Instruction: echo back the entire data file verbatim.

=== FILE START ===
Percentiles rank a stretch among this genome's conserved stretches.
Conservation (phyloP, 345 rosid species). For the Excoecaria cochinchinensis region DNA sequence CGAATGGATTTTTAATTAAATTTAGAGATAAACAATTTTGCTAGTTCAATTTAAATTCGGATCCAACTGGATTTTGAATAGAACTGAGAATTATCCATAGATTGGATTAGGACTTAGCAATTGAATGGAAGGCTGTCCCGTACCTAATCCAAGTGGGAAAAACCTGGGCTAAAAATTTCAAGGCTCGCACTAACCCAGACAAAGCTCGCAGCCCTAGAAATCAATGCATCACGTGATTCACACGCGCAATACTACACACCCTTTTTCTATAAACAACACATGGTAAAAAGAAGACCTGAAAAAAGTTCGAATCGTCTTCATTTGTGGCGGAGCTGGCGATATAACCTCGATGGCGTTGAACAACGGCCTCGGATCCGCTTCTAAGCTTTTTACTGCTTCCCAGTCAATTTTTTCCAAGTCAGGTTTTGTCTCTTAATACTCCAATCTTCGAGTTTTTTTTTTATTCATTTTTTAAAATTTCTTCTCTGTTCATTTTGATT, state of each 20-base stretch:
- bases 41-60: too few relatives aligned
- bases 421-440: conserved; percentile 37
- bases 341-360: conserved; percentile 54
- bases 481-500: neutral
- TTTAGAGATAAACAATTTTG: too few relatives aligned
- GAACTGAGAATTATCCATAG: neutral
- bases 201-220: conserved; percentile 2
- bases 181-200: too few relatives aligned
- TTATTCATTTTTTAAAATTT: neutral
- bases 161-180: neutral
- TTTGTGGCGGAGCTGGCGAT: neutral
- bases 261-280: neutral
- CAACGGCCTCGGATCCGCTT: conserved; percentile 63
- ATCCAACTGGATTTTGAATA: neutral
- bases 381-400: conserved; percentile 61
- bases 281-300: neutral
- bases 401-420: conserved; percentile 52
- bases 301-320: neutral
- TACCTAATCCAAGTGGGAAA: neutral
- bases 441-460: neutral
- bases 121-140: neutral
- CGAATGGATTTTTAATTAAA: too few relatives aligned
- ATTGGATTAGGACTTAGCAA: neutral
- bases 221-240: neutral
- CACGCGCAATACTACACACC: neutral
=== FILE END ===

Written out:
Percentiles rank a stretch among this genome's conserved stretches.
Conservation (phyloP, 345 rosid species). For the Excoecaria cochinchinensis region DNA sequence CGAATGGATTTTTAATTAAATTTAGAGATAAACAATTTTGCTAGTTCAATTTAAATTCGGATCCAACTGGATTTTGAATAGAACTGAGAATTATCCATAGATTGGATTAGGACTTAGCAATTGAATGGAAGGCTGTCCCGTACCTAATCCAAGTGGGAAAAACCTGGGCTAAAAATTTCAAGGCTCGCACTAACCCAGACAAAGCTCGCAGCCCTAGAAATCAATGCATCACGTGATTCACACGCGCAATACTACACACCCTTTTTCTATAAACAACACATGGTAAAAAGAAGACCTGAAAAAAGTTCGAATCGTCTTCATTTGTGGCGGAGCTGGCGATATAACCTCGATGGCGTTGAACAACGGCCTCGGATCCGCTTCTAAGCTTTTTACTGCTTCCCAGTCAATTTTTTCCAAGTCAGGTTTTGTCTCTTAATACTCCAATCTTCGAGTTTTTTTTTTATTCATTTTTTAAAATTTCTTCTCTGTTCATTTTGATT, state of each 20-base stretch:
- bases 41-60: too few relatives aligned
- bases 421-440: conserved; percentile 37
- bases 341-360: conserved; percentile 54
- bases 481-500: neutral
- TTTAGAGATAAACAATTTTG: too few relatives aligned
- GAACTGAGAATTATCCATAG: neutral
- bases 201-220: conserved; percentile 2
- bases 181-200: too few relatives aligned
- TTATTCATTTTTTAAAATTT: neutral
- bases 161-180: neutral
- TTTGTGGCGGAGCTGGCGAT: neutral
- bases 261-280: neutral
- CAACGGCCTCGGATCCGCTT: conserved; percentile 63
- ATCCAACTGGATTTTGAATA: neutral
- bases 381-400: conserved; percentile 61
- bases 281-300: neutral
- bases 401-420: conserved; percentile 52
- bases 301-320: neutral
- TACCTAATCCAAGTGGGAAA: neutral
- bases 441-460: neutral
- bases 121-140: neutral
- CGAATGGATTTTTAATTAAA: too few relatives aligned
- ATTGGATTAGGACTTAGCAA: neutral
- bases 221-240: neutral
- CACGCGCAATACTACACACC: neutral